do i have to comment on this any further?

posted in: daily life traveling

leaving traces is easy. just think on how many fingerprints you leave outside your home every day.
and this does not only apply to your real life, but also to your online life. every little thing you do in the internet leaves traces at many different places. for example, think of typing in a url like in your browser and pressing enter. first, your browser will put that address in its history (for the pedants out there: i’m fully aware that there are situations in which this does not happen. as i don’t want to blow up this article with technicalities, i’ll simply ignore that.), so days later you can still see that you visited that page. you’ll also find copies of the page in your browser cache. back to the incident itself. in order to access the site, your browser has to establish a connection with my web server and send a request for that site. this request is relayed though different places, every one able to see that you (identifyable by your ip number, which can be traced back to you by your internet provider) requested this specific site (except in case you’re accessing pages using https, in that case, the intermediate relays just know your ip address and the ip address of the destination server).
finally, in any case, my web server will receive your request to deliver the page / from my domain to you. and, as most web servers do, it will note that down into it’s logfile, so i can see that you accessed my site. in fact, i see a lot more. usually, in the request, your browser sends a lot of additional information: for example, a string identifying the user agent. for example, this could be

Mozilla/5.0 (X11; U; Linux i686; en-US; rv: Gecko/20070802 SeaMonkey/1.1.4

it usually also includes information on your operating system (in this case, linux) and the exact version of your browser. usually, the browser will also send on which site you were before (the so called referer). this information will be sent for any web page you click on, and for every image or other object contained in that page. hence, i am, without any tricks, able to track you on your way through my web page, and i can see where you’re coming from.
being a bit more clever, i can find out a lot more. for example, i could modify the urls of outgoing links on my page to go though some kind of `gate’, like the forward.php which you might have noticed. then, if you click any link on my site which leaves it, your browser will first contact my webserver to retrieve the forward.php output (which will tell your browser `go to that other site’) and, surprise!, it will leave an entry in the web server’s log that you clicked that link. so i also know where you’re going from my site. next, there’s a lot more information on you which one can find out using javascript, like your screen’s resolution. i’m including a little script on my site which tells the browser to include a little picture, simply consisting of one complete transparent pixel, on every page of my site. to the images url, it adds the screen resolution. so by looking into my server’s log, i can see your screen resolution—at least if you haven’t turned javascript off, but most people have it turned on anyway.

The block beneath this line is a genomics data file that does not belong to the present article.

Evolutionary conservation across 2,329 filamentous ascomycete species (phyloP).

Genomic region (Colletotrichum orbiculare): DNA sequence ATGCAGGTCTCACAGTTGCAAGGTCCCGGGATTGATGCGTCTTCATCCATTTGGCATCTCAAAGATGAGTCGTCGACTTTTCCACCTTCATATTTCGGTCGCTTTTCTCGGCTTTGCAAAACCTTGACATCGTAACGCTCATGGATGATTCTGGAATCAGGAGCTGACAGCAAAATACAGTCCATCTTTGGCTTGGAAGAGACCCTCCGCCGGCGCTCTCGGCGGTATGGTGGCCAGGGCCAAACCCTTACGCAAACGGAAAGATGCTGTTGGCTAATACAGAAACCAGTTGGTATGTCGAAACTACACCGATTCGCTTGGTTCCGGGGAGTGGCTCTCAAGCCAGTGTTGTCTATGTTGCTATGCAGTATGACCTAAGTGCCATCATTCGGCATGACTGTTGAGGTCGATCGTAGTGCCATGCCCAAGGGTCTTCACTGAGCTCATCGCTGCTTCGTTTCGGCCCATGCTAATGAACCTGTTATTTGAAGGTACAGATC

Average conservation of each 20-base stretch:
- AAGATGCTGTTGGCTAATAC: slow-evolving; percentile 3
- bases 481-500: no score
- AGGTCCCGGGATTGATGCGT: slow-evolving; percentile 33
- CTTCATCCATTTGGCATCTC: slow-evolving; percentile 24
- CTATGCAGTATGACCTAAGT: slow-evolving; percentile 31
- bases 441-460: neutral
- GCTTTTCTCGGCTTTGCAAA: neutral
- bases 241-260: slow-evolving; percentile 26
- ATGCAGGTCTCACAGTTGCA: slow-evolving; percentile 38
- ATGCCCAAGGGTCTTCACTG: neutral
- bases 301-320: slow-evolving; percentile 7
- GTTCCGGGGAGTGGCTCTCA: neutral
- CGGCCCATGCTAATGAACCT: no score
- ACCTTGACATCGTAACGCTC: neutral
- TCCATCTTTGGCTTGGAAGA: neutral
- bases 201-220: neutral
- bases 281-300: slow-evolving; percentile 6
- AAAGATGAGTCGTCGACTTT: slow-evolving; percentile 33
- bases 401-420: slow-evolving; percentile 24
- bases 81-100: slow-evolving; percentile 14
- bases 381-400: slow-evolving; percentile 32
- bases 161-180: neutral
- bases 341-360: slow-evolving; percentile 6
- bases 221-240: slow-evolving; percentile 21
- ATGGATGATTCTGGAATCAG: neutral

so, now i have a big log file containing a lot of information: which user came from where, looked at which sites, left where, used which browser, which operating system and which screen resolution, at which time. if i feed this log file into an analysis tool, it will gather the information and present them to me in a useable way—whatever that might mean.
are you surprised? some of you won’t be, i know. anyone interested in this subject can find out about this on lots of places on the web (for example, look here). and, in fact, one can do much better than me. first, by using cookies, i could identify you uniquely and connect your different sessions to see how your surfing behaviour varies over a larger time scale. then, i could combine the data from several servers. if i would have data from enough servers, i could throw together a very detailed survey on what you are doing on the web. in that case, i’m your big brother, watching (almost) every step you do online. luckily, for you, i’m not doing that. but other people do. for example, the big web advertisement companies, which have their advertisements on a huge amount of web servers, can see you everytime you view such a web page (if you’re not using an ad blocker). or assume that your web page is using the service of another server which tracks statistics for you. many people are using such services (may it be in the form of a simple counter), so the provider of the service knows when you are looking at which site. and now assume that some of these data collectors cooperate. sharing their huge amount of data. a creepy thought, isn’t it?